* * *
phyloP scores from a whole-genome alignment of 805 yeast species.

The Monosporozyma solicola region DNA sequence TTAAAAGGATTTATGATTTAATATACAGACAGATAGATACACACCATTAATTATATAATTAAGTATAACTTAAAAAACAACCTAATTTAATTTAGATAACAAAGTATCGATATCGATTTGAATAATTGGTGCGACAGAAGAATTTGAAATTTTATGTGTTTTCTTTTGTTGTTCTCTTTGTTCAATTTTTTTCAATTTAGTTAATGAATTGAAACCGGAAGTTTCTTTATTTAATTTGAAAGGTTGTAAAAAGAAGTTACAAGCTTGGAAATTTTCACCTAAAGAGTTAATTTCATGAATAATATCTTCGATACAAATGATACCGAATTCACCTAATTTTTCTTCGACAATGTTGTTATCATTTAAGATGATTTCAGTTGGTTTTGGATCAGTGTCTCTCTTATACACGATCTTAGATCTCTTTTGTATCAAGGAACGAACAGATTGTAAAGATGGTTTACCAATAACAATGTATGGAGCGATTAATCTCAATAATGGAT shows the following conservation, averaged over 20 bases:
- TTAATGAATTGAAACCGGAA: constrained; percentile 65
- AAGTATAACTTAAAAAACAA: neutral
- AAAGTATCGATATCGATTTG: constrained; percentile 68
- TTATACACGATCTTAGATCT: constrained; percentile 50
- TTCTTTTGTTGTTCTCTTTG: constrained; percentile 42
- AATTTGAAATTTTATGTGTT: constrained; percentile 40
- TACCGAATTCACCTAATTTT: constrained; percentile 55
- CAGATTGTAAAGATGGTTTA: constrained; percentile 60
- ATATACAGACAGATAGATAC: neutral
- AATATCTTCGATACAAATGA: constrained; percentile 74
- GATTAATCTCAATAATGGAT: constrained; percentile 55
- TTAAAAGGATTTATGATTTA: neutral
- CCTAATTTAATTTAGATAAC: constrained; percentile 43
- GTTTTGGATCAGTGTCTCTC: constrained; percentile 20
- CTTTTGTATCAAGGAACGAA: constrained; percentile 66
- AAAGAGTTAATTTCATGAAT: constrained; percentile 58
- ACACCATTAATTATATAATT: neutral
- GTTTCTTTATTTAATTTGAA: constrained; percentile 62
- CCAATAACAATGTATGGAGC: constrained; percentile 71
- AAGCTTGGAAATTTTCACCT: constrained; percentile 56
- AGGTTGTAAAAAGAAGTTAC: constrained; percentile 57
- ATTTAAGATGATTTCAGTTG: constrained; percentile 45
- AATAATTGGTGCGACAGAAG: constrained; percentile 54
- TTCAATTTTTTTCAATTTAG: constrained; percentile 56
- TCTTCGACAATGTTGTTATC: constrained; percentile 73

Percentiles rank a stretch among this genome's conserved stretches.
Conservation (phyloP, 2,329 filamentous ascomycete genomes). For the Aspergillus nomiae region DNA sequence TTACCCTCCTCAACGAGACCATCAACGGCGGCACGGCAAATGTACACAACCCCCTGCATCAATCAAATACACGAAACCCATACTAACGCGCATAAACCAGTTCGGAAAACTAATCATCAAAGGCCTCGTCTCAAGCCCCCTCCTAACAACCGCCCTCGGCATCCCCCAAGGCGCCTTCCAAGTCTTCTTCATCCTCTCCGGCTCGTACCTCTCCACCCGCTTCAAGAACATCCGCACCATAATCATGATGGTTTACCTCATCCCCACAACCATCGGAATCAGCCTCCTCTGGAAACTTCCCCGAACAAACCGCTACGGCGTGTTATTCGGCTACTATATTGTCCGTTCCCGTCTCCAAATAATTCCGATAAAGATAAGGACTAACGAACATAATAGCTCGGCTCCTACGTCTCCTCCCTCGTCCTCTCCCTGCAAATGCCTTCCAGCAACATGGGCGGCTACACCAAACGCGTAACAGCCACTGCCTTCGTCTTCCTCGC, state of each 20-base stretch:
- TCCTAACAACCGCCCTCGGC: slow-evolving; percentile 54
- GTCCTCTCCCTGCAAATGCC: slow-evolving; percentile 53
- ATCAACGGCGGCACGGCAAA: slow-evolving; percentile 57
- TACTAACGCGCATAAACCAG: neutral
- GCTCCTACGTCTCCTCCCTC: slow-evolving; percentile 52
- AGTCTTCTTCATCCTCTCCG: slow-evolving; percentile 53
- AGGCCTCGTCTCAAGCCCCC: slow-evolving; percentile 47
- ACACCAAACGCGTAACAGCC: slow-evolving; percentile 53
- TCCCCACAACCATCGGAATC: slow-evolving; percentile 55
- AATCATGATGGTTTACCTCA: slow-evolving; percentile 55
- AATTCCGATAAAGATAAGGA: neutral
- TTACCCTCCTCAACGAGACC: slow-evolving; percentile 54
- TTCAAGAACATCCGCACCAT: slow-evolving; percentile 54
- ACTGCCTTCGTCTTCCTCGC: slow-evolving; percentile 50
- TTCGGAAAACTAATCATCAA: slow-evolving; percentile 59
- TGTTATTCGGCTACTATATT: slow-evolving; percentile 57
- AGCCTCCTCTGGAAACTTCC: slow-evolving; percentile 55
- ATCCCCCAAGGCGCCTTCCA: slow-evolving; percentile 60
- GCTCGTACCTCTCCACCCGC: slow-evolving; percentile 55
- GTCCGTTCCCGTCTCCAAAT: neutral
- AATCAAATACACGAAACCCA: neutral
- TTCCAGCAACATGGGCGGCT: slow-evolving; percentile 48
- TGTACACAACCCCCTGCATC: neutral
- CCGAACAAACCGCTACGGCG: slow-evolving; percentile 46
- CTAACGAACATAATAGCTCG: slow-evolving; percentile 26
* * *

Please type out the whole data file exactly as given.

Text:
phyloP scores from a whole-genome alignment of 805 yeast species.

The Monosporozyma solicola region DNA sequence TTAAAAGGATTTATGATTTAATATACAGACAGATAGATACACACCATTAATTATATAATTAAGTATAACTTAAAAAACAACCTAATTTAATTTAGATAACAAAGTATCGATATCGATTTGAATAATTGGTGCGACAGAAGAATTTGAAATTTTATGTGTTTTCTTTTGTTGTTCTCTTTGTTCAATTTTTTTCAATTTAGTTAATGAATTGAAACCGGAAGTTTCTTTATTTAATTTGAAAGGTTGTAAAAAGAAGTTACAAGCTTGGAAATTTTCACCTAAAGAGTTAATTTCATGAATAATATCTTCGATACAAATGATACCGAATTCACCTAATTTTTCTTCGACAATGTTGTTATCATTTAAGATGATTTCAGTTGGTTTTGGATCAGTGTCTCTCTTATACACGATCTTAGATCTCTTTTGTATCAAGGAACGAACAGATTGTAAAGATGGTTTACCAATAACAATGTATGGAGCGATTAATCTCAATAATGGAT shows the following conservation, averaged over 20 bases:
- TTAATGAATTGAAACCGGAA: constrained; percentile 65
- AAGTATAACTTAAAAAACAA: neutral
- AAAGTATCGATATCGATTTG: constrained; percentile 68
- TTATACACGATCTTAGATCT: constrained; percentile 50
- TTCTTTTGTTGTTCTCTTTG: constrained; percentile 42
- AATTTGAAATTTTATGTGTT: constrained; percentile 40
- TACCGAATTCACCTAATTTT: constrained; percentile 55
- CAGATTGTAAAGATGGTTTA: constrained; percentile 60
- ATATACAGACAGATAGATAC: neutral
- AATATCTTCGATACAAATGA: constrained; percentile 74
- GATTAATCTCAATAATGGAT: constrained; percentile 55
- TTAAAAGGATTTATGATTTA: neutral
- CCTAATTTAATTTAGATAAC: constrained; percentile 43
- GTTTTGGATCAGTGTCTCTC: constrained; percentile 20
- CTTTTGTATCAAGGAACGAA: constrained; percentile 66
- AAAGAGTTAATTTCATGAAT: constrained; percentile 58
- ACACCATTAATTATATAATT: neutral
- GTTTCTTTATTTAATTTGAA: constrained; percentile 62
- CCAATAACAATGTATGGAGC: constrained; percentile 71
- AAGCTTGGAAATTTTCACCT: constrained; percentile 56
- AGGTTGTAAAAAGAAGTTAC: constrained; percentile 57
- ATTTAAGATGATTTCAGTTG: constrained; percentile 45
- AATAATTGGTGCGACAGAAG: constrained; percentile 54
- TTCAATTTTTTTCAATTTAG: constrained; percentile 56
- TCTTCGACAATGTTGTTATC: constrained; percentile 73

Percentiles rank a stretch among this genome's conserved stretches.
Conservation (phyloP, 2,329 filamentous ascomycete genomes). For the Aspergillus nomiae region DNA sequence TTACCCTCCTCAACGAGACCATCAACGGCGGCACGGCAAATGTACACAACCCCCTGCATCAATCAAATACACGAAACCCATACTAACGCGCATAAACCAGTTCGGAAAACTAATCATCAAAGGCCTCGTCTCAAGCCCCCTCCTAACAACCGCCCTCGGCATCCCCCAAGGCGCCTTCCAAGTCTTCTTCATCCTCTCCGGCTCGTACCTCTCCACCCGCTTCAAGAACATCCGCACCATAATCATGATGGTTTACCTCATCCCCACAACCATCGGAATCAGCCTCCTCTGGAAACTTCCCCGAACAAACCGCTACGGCGTGTTATTCGGCTACTATATTGTCCGTTCCCGTCTCCAAATAATTCCGATAAAGATAAGGACTAACGAACATAATAGCTCGGCTCCTACGTCTCCTCCCTCGTCCTCTCCCTGCAAATGCCTTCCAGCAACATGGGCGGCTACACCAAACGCGTAACAGCCACTGCCTTCGTCTTCCTCGC, state of each 20-base stretch:
- TCCTAACAACCGCCCTCGGC: slow-evolving; percentile 54
- GTCCTCTCCCTGCAAATGCC: slow-evolving; percentile 53
- ATCAACGGCGGCACGGCAAA: slow-evolving; percentile 57
- TACTAACGCGCATAAACCAG: neutral
- GCTCCTACGTCTCCTCCCTC: slow-evolving; percentile 52
- AGTCTTCTTCATCCTCTCCG: slow-evolving; percentile 53
- AGGCCTCGTCTCAAGCCCCC: slow-evolving; percentile 47
- ACACCAAACGCGTAACAGCC: slow-evolving; percentile 53
- TCCCCACAACCATCGGAATC: slow-evolving; percentile 55
- AATCATGATGGTTTACCTCA: slow-evolving; percentile 55
- AATTCCGATAAAGATAAGGA: neutral
- TTACCCTCCTCAACGAGACC: slow-evolving; percentile 54
- TTCAAGAACATCCGCACCAT: slow-evolving; percentile 54
- ACTGCCTTCGTCTTCCTCGC: slow-evolving; percentile 50
- TTCGGAAAACTAATCATCAA: slow-evolving; percentile 59
- TGTTATTCGGCTACTATATT: slow-evolving; percentile 57
- AGCCTCCTCTGGAAACTTCC: slow-evolving; percentile 55
- ATCCCCCAAGGCGCCTTCCA: slow-evolving; percentile 60
- GCTCGTACCTCTCCACCCGC: slow-evolving; percentile 55
- GTCCGTTCCCGTCTCCAAAT: neutral
- AATCAAATACACGAAACCCA: neutral
- TTCCAGCAACATGGGCGGCT: slow-evolving; percentile 48
- TGTACACAACCCCCTGCATC: neutral
- CCGAACAAACCGCTACGGCG: slow-evolving; percentile 46
- CTAACGAACATAATAGCTCG: slow-evolving; percentile 26